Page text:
All you need to do is open Twitter on Thursday, Oct 27 from 3:00-4:00 pm, and in your search box, type #TalkTips or @girlology. Either will take you to the chat where we'll be asking professionals, parents, and young people how to improve the dialogues we have with children about...

As we teach children about their changing bodies, we can’t forget to teach them about what’s happening to the opposite gender. Whether or not your boy is anywhere close to puberty himself, the girls are changing as early as 2nd grade. Giving him a basic understanding goes a long way to help him feel informed, decrease anxiety about what’s ahead, AND improve his support for peers who may be blooming early.

Here’s our list of things a boy needs to know as he faces puberty blossoming among the girls. Let us know what you would add!

  • Girls go First. Let him know that girls’ bodies usually start to change before boys’ do, sometimes as early as 2nd grade. Since the first outward sign of puberty for most...

Watch this video to learn who we are, what we do, and how we can help YOU talk about IT. 

Every year, I seem to get at least one phone call from a panic-stricken mom with a child in the fourth grade. It usually goes something like this (in a flustered whisper), "Help!! My precious, innocent little [insert child's name] just came home from school and told me that one of her friends told her what sex is.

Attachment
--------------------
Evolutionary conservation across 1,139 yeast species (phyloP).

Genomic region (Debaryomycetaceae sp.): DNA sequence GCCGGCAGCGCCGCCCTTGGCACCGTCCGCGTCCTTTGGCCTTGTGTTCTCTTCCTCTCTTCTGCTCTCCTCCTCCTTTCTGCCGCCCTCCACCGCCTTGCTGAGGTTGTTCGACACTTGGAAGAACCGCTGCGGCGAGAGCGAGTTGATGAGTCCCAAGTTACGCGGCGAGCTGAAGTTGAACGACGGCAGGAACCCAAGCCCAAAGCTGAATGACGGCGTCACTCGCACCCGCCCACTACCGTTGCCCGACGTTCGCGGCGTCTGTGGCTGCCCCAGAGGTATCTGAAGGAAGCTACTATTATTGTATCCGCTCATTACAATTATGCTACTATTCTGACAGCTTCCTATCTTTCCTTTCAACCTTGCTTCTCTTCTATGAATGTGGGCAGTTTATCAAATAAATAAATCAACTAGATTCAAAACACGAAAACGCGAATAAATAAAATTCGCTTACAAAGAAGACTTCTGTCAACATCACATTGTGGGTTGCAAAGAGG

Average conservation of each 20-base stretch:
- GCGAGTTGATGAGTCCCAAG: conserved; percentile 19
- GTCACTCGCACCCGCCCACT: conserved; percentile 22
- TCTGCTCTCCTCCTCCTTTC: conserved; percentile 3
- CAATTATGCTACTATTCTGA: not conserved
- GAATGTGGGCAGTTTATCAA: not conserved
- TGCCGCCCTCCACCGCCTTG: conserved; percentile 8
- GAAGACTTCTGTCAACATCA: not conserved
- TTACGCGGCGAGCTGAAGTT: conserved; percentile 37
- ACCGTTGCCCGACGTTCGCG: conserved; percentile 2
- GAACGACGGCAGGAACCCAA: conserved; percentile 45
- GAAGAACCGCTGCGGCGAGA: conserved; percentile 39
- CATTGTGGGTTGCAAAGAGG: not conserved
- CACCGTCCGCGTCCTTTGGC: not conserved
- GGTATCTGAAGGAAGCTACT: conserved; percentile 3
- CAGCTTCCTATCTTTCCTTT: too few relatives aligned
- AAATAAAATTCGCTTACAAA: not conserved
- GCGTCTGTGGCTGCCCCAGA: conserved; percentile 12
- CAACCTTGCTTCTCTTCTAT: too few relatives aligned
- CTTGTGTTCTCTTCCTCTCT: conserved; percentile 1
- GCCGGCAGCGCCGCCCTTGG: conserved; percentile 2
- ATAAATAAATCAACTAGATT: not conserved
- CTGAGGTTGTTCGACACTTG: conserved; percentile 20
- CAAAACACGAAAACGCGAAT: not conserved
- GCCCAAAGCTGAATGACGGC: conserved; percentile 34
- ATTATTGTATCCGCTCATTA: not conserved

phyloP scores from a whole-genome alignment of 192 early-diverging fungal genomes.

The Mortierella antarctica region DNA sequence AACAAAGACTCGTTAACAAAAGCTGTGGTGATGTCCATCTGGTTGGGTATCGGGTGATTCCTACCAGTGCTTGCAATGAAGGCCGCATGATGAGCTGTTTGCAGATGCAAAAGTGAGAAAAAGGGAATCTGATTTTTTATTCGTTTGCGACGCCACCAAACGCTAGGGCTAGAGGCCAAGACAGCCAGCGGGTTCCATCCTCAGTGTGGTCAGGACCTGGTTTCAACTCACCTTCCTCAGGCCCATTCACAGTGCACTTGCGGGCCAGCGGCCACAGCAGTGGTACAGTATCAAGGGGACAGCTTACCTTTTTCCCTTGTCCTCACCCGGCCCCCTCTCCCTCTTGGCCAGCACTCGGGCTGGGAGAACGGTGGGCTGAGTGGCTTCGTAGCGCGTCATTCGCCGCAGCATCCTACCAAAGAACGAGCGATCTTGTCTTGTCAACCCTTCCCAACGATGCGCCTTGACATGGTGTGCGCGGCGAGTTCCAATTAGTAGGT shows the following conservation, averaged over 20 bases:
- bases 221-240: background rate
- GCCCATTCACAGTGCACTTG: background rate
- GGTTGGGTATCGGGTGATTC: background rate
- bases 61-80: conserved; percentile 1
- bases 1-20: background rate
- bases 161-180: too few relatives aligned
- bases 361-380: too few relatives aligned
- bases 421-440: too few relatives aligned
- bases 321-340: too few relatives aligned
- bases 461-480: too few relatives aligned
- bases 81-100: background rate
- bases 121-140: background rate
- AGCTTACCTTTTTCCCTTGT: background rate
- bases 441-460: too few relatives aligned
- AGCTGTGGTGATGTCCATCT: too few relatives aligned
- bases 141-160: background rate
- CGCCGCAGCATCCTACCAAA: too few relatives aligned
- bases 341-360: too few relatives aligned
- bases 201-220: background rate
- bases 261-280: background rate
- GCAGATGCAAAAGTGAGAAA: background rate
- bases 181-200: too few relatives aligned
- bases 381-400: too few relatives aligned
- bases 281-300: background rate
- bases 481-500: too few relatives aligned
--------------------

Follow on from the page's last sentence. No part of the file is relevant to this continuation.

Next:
When I asked her what she was told, her description included words like 'under the sheets,' 'wiggling,' and 'poking.' She seems upset and scared. Now what do I do?!?!"

That's the reality with late elementary age children. There will always be some kids in the class that have older siblings who have shared "the big secret" about sex. Or perhaps there's a precocious child who has developed his or her own...

Songwriter girl camp. I don’t know. It sounded a little too Disney-channel for me. But, it wasn’t for me or even for girlology. It was for my daughter who sings [constantly, I’ll add with a smile] and is interested in the art and craft of songwriting.

So with guitar, hook book, and a hand-held recorder, we boarded a plane for Nashville and headed to Songwriter Girl Camp.

What my daughter got out of it is worth her own blog, or rather, her own song—which you might just hear on the radio one day. What I got out of it is even bigger than that (for me). It was confirmation. Assurance. Another verse for my anthem. My girl anthem. Uh huh. Oh yea. Girl power, girl strength, girl wisdom, girlosophy. I was watching things that I...

Lucky you.  9 is a magical age where girls are growing up and can understand some “adult-ish” things, but are young enough to still have that innocent sense of wonder and awe.  Unfortunately, it’s also the age (4th grade is notorious for this) where some kid in her class has already provided their interpretation of what “sex” is – right or wrong. 

That means it’s the perfect time to set the record straight and take the opportunity to interject your family values. 

We always encourage parents to first ask their child what they already know about sex, because by age 8 and 9, most children have heard something.  Ask her if she’s heard the word “sex”? (certainly she has). Then ask her if she knows exactly what it means.  This...